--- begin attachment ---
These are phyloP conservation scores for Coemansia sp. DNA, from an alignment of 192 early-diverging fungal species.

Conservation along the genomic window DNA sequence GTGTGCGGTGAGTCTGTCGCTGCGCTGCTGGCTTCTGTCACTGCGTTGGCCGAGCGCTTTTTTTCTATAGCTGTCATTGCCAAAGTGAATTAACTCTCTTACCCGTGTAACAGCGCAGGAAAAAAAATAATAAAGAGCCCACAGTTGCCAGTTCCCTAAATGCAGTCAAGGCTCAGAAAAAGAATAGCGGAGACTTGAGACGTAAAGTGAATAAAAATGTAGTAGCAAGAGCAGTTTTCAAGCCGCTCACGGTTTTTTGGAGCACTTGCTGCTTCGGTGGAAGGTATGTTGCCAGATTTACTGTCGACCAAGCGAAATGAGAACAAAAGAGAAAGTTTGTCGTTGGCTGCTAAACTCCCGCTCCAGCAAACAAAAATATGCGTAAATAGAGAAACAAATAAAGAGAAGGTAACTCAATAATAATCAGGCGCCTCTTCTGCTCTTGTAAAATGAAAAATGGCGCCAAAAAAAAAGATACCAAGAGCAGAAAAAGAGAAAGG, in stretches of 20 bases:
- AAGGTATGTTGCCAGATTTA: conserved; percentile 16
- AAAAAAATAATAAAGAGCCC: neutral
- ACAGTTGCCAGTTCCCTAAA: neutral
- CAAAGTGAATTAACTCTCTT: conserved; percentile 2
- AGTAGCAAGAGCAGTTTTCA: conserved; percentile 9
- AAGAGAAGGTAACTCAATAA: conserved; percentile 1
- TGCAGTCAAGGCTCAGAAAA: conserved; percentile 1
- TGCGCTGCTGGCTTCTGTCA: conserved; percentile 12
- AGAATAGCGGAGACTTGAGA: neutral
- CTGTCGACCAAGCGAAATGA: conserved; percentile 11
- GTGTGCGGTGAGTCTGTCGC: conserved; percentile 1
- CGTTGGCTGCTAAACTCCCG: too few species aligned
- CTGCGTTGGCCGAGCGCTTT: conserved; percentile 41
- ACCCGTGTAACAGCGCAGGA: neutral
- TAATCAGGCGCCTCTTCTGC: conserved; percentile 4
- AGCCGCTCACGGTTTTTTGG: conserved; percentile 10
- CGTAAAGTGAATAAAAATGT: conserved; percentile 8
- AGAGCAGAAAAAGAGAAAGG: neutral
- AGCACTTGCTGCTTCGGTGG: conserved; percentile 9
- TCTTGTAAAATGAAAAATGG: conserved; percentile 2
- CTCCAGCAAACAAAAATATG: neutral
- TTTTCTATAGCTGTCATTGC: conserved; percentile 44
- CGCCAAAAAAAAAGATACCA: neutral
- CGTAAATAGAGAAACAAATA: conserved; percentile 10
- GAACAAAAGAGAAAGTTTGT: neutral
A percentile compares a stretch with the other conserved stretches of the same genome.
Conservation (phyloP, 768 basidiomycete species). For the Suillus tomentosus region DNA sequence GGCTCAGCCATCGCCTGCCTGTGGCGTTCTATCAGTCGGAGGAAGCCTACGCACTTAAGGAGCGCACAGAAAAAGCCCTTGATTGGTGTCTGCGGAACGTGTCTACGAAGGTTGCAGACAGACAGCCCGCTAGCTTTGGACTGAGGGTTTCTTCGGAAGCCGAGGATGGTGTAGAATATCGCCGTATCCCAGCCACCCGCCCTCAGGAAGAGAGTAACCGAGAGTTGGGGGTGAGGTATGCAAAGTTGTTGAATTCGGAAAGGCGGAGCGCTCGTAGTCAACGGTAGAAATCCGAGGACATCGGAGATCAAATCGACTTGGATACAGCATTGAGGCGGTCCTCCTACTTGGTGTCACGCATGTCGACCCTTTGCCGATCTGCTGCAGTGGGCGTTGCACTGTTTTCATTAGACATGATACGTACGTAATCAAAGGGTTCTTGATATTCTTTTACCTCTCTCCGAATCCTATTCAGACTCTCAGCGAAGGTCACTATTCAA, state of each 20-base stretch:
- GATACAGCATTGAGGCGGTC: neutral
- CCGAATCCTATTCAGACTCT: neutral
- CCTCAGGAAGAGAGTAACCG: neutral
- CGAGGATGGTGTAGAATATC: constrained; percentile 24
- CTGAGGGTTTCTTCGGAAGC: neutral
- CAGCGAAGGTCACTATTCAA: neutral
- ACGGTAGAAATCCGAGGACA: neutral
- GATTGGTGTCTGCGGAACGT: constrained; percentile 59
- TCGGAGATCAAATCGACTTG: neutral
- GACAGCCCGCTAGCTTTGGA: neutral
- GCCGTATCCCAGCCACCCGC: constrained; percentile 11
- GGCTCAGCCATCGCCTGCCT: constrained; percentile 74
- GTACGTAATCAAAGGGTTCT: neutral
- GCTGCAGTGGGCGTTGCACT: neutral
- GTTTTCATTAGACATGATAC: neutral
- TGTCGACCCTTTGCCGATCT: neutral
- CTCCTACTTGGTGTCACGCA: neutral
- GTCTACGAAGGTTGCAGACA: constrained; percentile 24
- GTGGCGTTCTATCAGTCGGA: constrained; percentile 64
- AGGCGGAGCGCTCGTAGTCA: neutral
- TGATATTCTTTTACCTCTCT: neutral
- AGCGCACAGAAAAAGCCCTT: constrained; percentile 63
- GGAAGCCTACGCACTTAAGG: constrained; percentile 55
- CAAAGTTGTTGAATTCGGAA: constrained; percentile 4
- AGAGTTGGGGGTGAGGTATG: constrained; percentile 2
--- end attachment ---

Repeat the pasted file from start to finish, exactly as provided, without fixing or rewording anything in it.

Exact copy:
These are phyloP conservation scores for Coemansia sp. DNA, from an alignment of 192 early-diverging fungal species.

Conservation along the genomic window DNA sequence GTGTGCGGTGAGTCTGTCGCTGCGCTGCTGGCTTCTGTCACTGCGTTGGCCGAGCGCTTTTTTTCTATAGCTGTCATTGCCAAAGTGAATTAACTCTCTTACCCGTGTAACAGCGCAGGAAAAAAAATAATAAAGAGCCCACAGTTGCCAGTTCCCTAAATGCAGTCAAGGCTCAGAAAAAGAATAGCGGAGACTTGAGACGTAAAGTGAATAAAAATGTAGTAGCAAGAGCAGTTTTCAAGCCGCTCACGGTTTTTTGGAGCACTTGCTGCTTCGGTGGAAGGTATGTTGCCAGATTTACTGTCGACCAAGCGAAATGAGAACAAAAGAGAAAGTTTGTCGTTGGCTGCTAAACTCCCGCTCCAGCAAACAAAAATATGCGTAAATAGAGAAACAAATAAAGAGAAGGTAACTCAATAATAATCAGGCGCCTCTTCTGCTCTTGTAAAATGAAAAATGGCGCCAAAAAAAAAGATACCAAGAGCAGAAAAAGAGAAAGG, in stretches of 20 bases:
- AAGGTATGTTGCCAGATTTA: conserved; percentile 16
- AAAAAAATAATAAAGAGCCC: neutral
- ACAGTTGCCAGTTCCCTAAA: neutral
- CAAAGTGAATTAACTCTCTT: conserved; percentile 2
- AGTAGCAAGAGCAGTTTTCA: conserved; percentile 9
- AAGAGAAGGTAACTCAATAA: conserved; percentile 1
- TGCAGTCAAGGCTCAGAAAA: conserved; percentile 1
- TGCGCTGCTGGCTTCTGTCA: conserved; percentile 12
- AGAATAGCGGAGACTTGAGA: neutral
- CTGTCGACCAAGCGAAATGA: conserved; percentile 11
- GTGTGCGGTGAGTCTGTCGC: conserved; percentile 1
- CGTTGGCTGCTAAACTCCCG: too few species aligned
- CTGCGTTGGCCGAGCGCTTT: conserved; percentile 41
- ACCCGTGTAACAGCGCAGGA: neutral
- TAATCAGGCGCCTCTTCTGC: conserved; percentile 4
- AGCCGCTCACGGTTTTTTGG: conserved; percentile 10
- CGTAAAGTGAATAAAAATGT: conserved; percentile 8
- AGAGCAGAAAAAGAGAAAGG: neutral
- AGCACTTGCTGCTTCGGTGG: conserved; percentile 9
- TCTTGTAAAATGAAAAATGG: conserved; percentile 2
- CTCCAGCAAACAAAAATATG: neutral
- TTTTCTATAGCTGTCATTGC: conserved; percentile 44
- CGCCAAAAAAAAAGATACCA: neutral
- CGTAAATAGAGAAACAAATA: conserved; percentile 10
- GAACAAAAGAGAAAGTTTGT: neutral
A percentile compares a stretch with the other conserved stretches of the same genome.
Conservation (phyloP, 768 basidiomycete species). For the Suillus tomentosus region DNA sequence GGCTCAGCCATCGCCTGCCTGTGGCGTTCTATCAGTCGGAGGAAGCCTACGCACTTAAGGAGCGCACAGAAAAAGCCCTTGATTGGTGTCTGCGGAACGTGTCTACGAAGGTTGCAGACAGACAGCCCGCTAGCTTTGGACTGAGGGTTTCTTCGGAAGCCGAGGATGGTGTAGAATATCGCCGTATCCCAGCCACCCGCCCTCAGGAAGAGAGTAACCGAGAGTTGGGGGTGAGGTATGCAAAGTTGTTGAATTCGGAAAGGCGGAGCGCTCGTAGTCAACGGTAGAAATCCGAGGACATCGGAGATCAAATCGACTTGGATACAGCATTGAGGCGGTCCTCCTACTTGGTGTCACGCATGTCGACCCTTTGCCGATCTGCTGCAGTGGGCGTTGCACTGTTTTCATTAGACATGATACGTACGTAATCAAAGGGTTCTTGATATTCTTTTACCTCTCTCCGAATCCTATTCAGACTCTCAGCGAAGGTCACTATTCAA, state of each 20-base stretch:
- GATACAGCATTGAGGCGGTC: neutral
- CCGAATCCTATTCAGACTCT: neutral
- CCTCAGGAAGAGAGTAACCG: neutral
- CGAGGATGGTGTAGAATATC: constrained; percentile 24
- CTGAGGGTTTCTTCGGAAGC: neutral
- CAGCGAAGGTCACTATTCAA: neutral
- ACGGTAGAAATCCGAGGACA: neutral
- GATTGGTGTCTGCGGAACGT: constrained; percentile 59
- TCGGAGATCAAATCGACTTG: neutral
- GACAGCCCGCTAGCTTTGGA: neutral
- GCCGTATCCCAGCCACCCGC: constrained; percentile 11
- GGCTCAGCCATCGCCTGCCT: constrained; percentile 74
- GTACGTAATCAAAGGGTTCT: neutral
- GCTGCAGTGGGCGTTGCACT: neutral
- GTTTTCATTAGACATGATAC: neutral
- TGTCGACCCTTTGCCGATCT: neutral
- CTCCTACTTGGTGTCACGCA: neutral
- GTCTACGAAGGTTGCAGACA: constrained; percentile 24
- GTGGCGTTCTATCAGTCGGA: constrained; percentile 64
- AGGCGGAGCGCTCGTAGTCA: neutral
- TGATATTCTTTTACCTCTCT: neutral
- AGCGCACAGAAAAAGCCCTT: constrained; percentile 63
- GGAAGCCTACGCACTTAAGG: constrained; percentile 55
- CAAAGTTGTTGAATTCGGAA: constrained; percentile 4
- AGAGTTGGGGGTGAGGTATG: constrained; percentile 2